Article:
granted summary judgment against Maness because it concluded that he could not prove  


his  repressed  memory  syndrome  claim  without  producing  expert  testimony.    That  

conclusion is consistent with the decisions of most courts considering repressed memory  

          13        See, e.g., Doe v. Roe, 955 P.2d 951, 960 (Ariz. 1998) (en banc) (noting that  

"[a]pplication of the discovery rule to tort sexual abuse cases is . . . the majority rule in  


this country" and collecting cases); Hearndon v. Graham , 767 So. 2d 1179, 1181 (Fla.  

2000); Doe v. Shults-Lewis Child & Family Servs., Inc. , 718 N.E.2d 738, 746 (Ind.  

1999); McCollum v. D'Arcy , 638 A.2d 797, 799 (N.H. 1994).  

          14        See, e.g., Bonner v. Roman Catholic Diocese of Boise , 913 P.2d 567, 568  


(Idaho  1996)  (noting  that  Idaho  does  not  apply   the  discovery  rule  under  any  


circumstances); Doe v. Maskell , 679 A.2d 1087, 1092 (Md. 1996) ("After reviewing the  


arguments on both sides of the issue, we are unconvinced that repression exists as a  


phenomenon separate and apart from the normal process of forgetting."); Lemmerman  


v. Fealk, 534 N.W.2d 695, 698 (Mich. 1995); Dalrymple v. Brown , 701 A.2d 164, 170- 


71 (Pa. 1997) (noting that a majority of jurisdictions have adopted the repressed memory  


syndrome rule but declining to adopt that rule).  

                                                                6                                                          6880

----------------------- Page 7-----------------------


syndrome  claims               as  well  as  Alaska  case  law  requiring  expert  testimony  to  prove  

medical or legal malpractice.16  


                    Maness  cites  Phillips  v.  Gelpke ,    for  the  proposition  that  he  need  not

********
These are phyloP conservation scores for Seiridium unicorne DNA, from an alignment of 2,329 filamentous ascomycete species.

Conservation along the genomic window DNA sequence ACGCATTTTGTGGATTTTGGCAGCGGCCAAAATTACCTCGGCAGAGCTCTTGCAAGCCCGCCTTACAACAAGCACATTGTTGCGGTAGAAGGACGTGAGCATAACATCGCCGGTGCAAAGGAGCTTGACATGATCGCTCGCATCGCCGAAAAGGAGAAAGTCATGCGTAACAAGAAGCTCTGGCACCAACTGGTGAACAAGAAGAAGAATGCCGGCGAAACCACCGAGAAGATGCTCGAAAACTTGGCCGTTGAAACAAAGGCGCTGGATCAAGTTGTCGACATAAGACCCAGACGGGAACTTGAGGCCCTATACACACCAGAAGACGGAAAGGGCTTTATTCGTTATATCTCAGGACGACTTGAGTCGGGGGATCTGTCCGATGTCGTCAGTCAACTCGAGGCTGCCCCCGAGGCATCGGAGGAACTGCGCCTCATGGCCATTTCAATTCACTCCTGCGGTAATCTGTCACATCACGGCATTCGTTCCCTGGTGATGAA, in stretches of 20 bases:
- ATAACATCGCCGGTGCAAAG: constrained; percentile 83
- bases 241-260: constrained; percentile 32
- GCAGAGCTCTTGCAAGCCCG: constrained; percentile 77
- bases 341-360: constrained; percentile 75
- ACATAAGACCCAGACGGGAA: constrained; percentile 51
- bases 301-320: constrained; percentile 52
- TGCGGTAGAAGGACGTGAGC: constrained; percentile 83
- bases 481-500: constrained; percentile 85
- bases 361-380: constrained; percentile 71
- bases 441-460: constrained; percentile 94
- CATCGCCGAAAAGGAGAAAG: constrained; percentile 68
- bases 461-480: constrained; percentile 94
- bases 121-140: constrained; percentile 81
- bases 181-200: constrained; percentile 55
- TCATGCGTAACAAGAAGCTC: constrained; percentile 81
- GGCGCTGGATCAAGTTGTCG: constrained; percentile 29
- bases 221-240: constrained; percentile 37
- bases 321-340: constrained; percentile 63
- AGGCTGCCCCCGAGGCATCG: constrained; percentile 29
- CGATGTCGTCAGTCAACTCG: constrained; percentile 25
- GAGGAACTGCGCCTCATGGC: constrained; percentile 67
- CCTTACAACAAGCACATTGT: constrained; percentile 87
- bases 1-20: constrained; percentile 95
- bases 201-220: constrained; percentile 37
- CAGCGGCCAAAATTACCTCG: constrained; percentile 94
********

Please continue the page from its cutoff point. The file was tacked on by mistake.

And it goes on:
present expert testimony to invoke the discovery rule.  But he misreads that case.  The  

Phillips  court held that a plaintiff did not need to submit expert testimony in order to  


                                                                                            However, the court stated  

testify that she forgot, but later remembered, sexual abuse. 

that expert testimony would be a prerequisite to tolling the statute of limitations.19  


                    See, e.g., Doe v. Archdiocese of Saint Paul , 817 N.W.2d 150, 171 (Minn.                      

2012)  ("Without  expert  testimony  tending  to  prove  that  Doe  actually  suffered  from  

repressed memories from sometime before June 11, 1985, until sometime after April 24,  


2000, he cannot show that his claims are timely."); State v. King, 733 S.E.2d 535, 541-42  

(N.C. 2012) ("[I]f a witness is tendered to present lay evidence of sexual abuse, expert  


testimony is not an automatic prerequisite to admission of such evidence . . . . However,  

unless qualified as an expert or supported by admissible expert testimony, the witness  

may testify only to the effect that, for some time period, he or she did not recall, had no  


memory of, or had forgotten the incident, and may not testify that the memories were  


repressed or recovered." (citation omitted)); Moriarty v. Garden Sanctuary Church of  


God, 534 S.E.2d 672, 680 (S.C. 2000) (holding that expert testimony is required to prove  


that plaintiff recovered a repressed memory).  



                    See Parker v. Tomera, 89  P.3d  761, 766  (Alaska 2004)  ("[I]n  medical  


malpractice actions the jury ordinarily may find a breach of professional duty only on the  


basis of expert testimony. The primary exception to this rule is if the negligence claimed  


would be evident to lay people." (quoting Kendall v. State, Div. of Corr. , 692 P.2d 953,  


955 (Alaska 1984) (internal quotation marks, alterations, and citations omitted)); Ball v.  

Birch, Horton, Bittner & Cherot , 58 P.3d 481, 489 (Alaska 2002) ("Legal malpractice  

plaintiffs in Alaska must support their claims with expert opinion evidence unless the